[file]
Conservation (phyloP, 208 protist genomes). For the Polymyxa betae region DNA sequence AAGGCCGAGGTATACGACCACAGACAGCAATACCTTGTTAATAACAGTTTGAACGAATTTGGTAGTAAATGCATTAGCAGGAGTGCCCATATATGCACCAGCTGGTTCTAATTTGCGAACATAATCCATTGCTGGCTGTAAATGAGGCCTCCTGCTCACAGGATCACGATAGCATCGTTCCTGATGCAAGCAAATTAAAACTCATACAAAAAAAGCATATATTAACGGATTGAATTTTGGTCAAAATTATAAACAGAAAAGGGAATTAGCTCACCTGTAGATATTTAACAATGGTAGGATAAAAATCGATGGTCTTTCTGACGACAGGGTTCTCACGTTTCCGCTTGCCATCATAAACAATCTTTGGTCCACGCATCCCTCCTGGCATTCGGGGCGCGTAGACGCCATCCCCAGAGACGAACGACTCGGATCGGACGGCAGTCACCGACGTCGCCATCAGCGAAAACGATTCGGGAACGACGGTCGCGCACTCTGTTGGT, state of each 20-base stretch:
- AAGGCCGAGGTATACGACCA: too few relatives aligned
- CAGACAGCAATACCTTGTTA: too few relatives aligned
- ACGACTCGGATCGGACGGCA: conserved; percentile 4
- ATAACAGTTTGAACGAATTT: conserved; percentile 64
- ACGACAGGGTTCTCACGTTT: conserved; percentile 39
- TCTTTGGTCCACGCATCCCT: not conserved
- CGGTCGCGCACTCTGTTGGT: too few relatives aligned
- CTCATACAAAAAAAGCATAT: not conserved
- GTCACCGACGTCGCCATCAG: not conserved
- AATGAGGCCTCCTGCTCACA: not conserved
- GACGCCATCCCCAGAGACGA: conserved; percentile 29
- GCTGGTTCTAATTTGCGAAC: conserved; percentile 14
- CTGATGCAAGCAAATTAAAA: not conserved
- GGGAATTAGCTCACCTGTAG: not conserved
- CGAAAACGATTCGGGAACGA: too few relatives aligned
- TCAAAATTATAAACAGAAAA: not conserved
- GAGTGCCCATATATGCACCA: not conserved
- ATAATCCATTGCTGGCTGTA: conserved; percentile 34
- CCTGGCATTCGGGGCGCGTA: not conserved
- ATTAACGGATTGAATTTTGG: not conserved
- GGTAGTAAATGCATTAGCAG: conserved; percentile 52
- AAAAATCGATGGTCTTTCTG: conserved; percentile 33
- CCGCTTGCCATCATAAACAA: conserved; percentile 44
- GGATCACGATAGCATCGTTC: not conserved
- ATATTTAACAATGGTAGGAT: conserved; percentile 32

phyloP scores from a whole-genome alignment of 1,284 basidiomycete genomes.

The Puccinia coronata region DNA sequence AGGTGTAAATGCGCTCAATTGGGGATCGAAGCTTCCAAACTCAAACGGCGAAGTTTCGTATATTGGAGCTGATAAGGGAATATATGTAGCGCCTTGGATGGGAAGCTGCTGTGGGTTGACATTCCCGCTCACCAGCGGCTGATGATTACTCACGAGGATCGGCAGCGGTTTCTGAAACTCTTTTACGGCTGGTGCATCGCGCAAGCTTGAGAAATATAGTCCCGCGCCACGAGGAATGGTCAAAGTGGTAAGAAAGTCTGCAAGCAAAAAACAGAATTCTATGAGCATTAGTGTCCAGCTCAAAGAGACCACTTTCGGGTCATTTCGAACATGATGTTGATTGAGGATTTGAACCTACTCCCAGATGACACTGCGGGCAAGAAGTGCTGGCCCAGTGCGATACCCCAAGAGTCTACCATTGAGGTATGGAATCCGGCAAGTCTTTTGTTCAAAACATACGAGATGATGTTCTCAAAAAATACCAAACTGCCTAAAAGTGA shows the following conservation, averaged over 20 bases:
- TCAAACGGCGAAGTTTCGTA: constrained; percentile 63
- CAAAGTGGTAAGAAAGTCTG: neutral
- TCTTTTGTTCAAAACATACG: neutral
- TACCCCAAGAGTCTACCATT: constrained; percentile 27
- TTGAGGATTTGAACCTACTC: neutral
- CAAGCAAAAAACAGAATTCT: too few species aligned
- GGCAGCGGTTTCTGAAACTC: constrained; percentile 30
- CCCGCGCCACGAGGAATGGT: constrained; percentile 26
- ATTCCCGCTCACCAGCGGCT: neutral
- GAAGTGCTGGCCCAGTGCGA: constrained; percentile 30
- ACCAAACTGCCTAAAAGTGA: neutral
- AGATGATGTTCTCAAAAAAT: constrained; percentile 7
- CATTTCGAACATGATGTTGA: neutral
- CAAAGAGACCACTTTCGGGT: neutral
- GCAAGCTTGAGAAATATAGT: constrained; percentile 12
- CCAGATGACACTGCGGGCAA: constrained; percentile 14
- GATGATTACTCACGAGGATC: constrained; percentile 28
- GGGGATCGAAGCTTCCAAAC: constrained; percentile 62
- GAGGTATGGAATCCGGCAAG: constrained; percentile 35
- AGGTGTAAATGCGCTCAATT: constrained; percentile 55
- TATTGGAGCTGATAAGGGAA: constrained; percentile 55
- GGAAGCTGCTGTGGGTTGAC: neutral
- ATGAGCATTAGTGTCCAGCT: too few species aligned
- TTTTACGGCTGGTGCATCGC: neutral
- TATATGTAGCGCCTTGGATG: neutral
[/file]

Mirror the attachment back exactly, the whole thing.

Conservation (phyloP, 208 protist genomes). For the Polymyxa betae region DNA sequence AAGGCCGAGGTATACGACCACAGACAGCAATACCTTGTTAATAACAGTTTGAACGAATTTGGTAGTAAATGCATTAGCAGGAGTGCCCATATATGCACCAGCTGGTTCTAATTTGCGAACATAATCCATTGCTGGCTGTAAATGAGGCCTCCTGCTCACAGGATCACGATAGCATCGTTCCTGATGCAAGCAAATTAAAACTCATACAAAAAAAGCATATATTAACGGATTGAATTTTGGTCAAAATTATAAACAGAAAAGGGAATTAGCTCACCTGTAGATATTTAACAATGGTAGGATAAAAATCGATGGTCTTTCTGACGACAGGGTTCTCACGTTTCCGCTTGCCATCATAAACAATCTTTGGTCCACGCATCCCTCCTGGCATTCGGGGCGCGTAGACGCCATCCCCAGAGACGAACGACTCGGATCGGACGGCAGTCACCGACGTCGCCATCAGCGAAAACGATTCGGGAACGACGGTCGCGCACTCTGTTGGT, state of each 20-base stretch:
- AAGGCCGAGGTATACGACCA: too few relatives aligned
- CAGACAGCAATACCTTGTTA: too few relatives aligned
- ACGACTCGGATCGGACGGCA: conserved; percentile 4
- ATAACAGTTTGAACGAATTT: conserved; percentile 64
- ACGACAGGGTTCTCACGTTT: conserved; percentile 39
- TCTTTGGTCCACGCATCCCT: not conserved
- CGGTCGCGCACTCTGTTGGT: too few relatives aligned
- CTCATACAAAAAAAGCATAT: not conserved
- GTCACCGACGTCGCCATCAG: not conserved
- AATGAGGCCTCCTGCTCACA: not conserved
- GACGCCATCCCCAGAGACGA: conserved; percentile 29
- GCTGGTTCTAATTTGCGAAC: conserved; percentile 14
- CTGATGCAAGCAAATTAAAA: not conserved
- GGGAATTAGCTCACCTGTAG: not conserved
- CGAAAACGATTCGGGAACGA: too few relatives aligned
- TCAAAATTATAAACAGAAAA: not conserved
- GAGTGCCCATATATGCACCA: not conserved
- ATAATCCATTGCTGGCTGTA: conserved; percentile 34
- CCTGGCATTCGGGGCGCGTA: not conserved
- ATTAACGGATTGAATTTTGG: not conserved
- GGTAGTAAATGCATTAGCAG: conserved; percentile 52
- AAAAATCGATGGTCTTTCTG: conserved; percentile 33
- CCGCTTGCCATCATAAACAA: conserved; percentile 44
- GGATCACGATAGCATCGTTC: not conserved
- ATATTTAACAATGGTAGGAT: conserved; percentile 32

phyloP scores from a whole-genome alignment of 1,284 basidiomycete genomes.

The Puccinia coronata region DNA sequence AGGTGTAAATGCGCTCAATTGGGGATCGAAGCTTCCAAACTCAAACGGCGAAGTTTCGTATATTGGAGCTGATAAGGGAATATATGTAGCGCCTTGGATGGGAAGCTGCTGTGGGTTGACATTCCCGCTCACCAGCGGCTGATGATTACTCACGAGGATCGGCAGCGGTTTCTGAAACTCTTTTACGGCTGGTGCATCGCGCAAGCTTGAGAAATATAGTCCCGCGCCACGAGGAATGGTCAAAGTGGTAAGAAAGTCTGCAAGCAAAAAACAGAATTCTATGAGCATTAGTGTCCAGCTCAAAGAGACCACTTTCGGGTCATTTCGAACATGATGTTGATTGAGGATTTGAACCTACTCCCAGATGACACTGCGGGCAAGAAGTGCTGGCCCAGTGCGATACCCCAAGAGTCTACCATTGAGGTATGGAATCCGGCAAGTCTTTTGTTCAAAACATACGAGATGATGTTCTCAAAAAATACCAAACTGCCTAAAAGTGA shows the following conservation, averaged over 20 bases:
- TCAAACGGCGAAGTTTCGTA: constrained; percentile 63
- CAAAGTGGTAAGAAAGTCTG: neutral
- TCTTTTGTTCAAAACATACG: neutral
- TACCCCAAGAGTCTACCATT: constrained; percentile 27
- TTGAGGATTTGAACCTACTC: neutral
- CAAGCAAAAAACAGAATTCT: too few species aligned
- GGCAGCGGTTTCTGAAACTC: constrained; percentile 30
- CCCGCGCCACGAGGAATGGT: constrained; percentile 26
- ATTCCCGCTCACCAGCGGCT: neutral
- GAAGTGCTGGCCCAGTGCGA: constrained; percentile 30
- ACCAAACTGCCTAAAAGTGA: neutral
- AGATGATGTTCTCAAAAAAT: constrained; percentile 7
- CATTTCGAACATGATGTTGA: neutral
- CAAAGAGACCACTTTCGGGT: neutral
- GCAAGCTTGAGAAATATAGT: constrained; percentile 12
- CCAGATGACACTGCGGGCAA: constrained; percentile 14
- GATGATTACTCACGAGGATC: constrained; percentile 28
- GGGGATCGAAGCTTCCAAAC: constrained; percentile 62
- GAGGTATGGAATCCGGCAAG: constrained; percentile 35
- AGGTGTAAATGCGCTCAATT: constrained; percentile 55
- TATTGGAGCTGATAAGGGAA: constrained; percentile 55
- GGAAGCTGCTGTGGGTTGAC: neutral
- ATGAGCATTAGTGTCCAGCT: too few species aligned
- TTTTACGGCTGGTGCATCGC: neutral
- TATATGTAGCGCCTTGGATG: neutral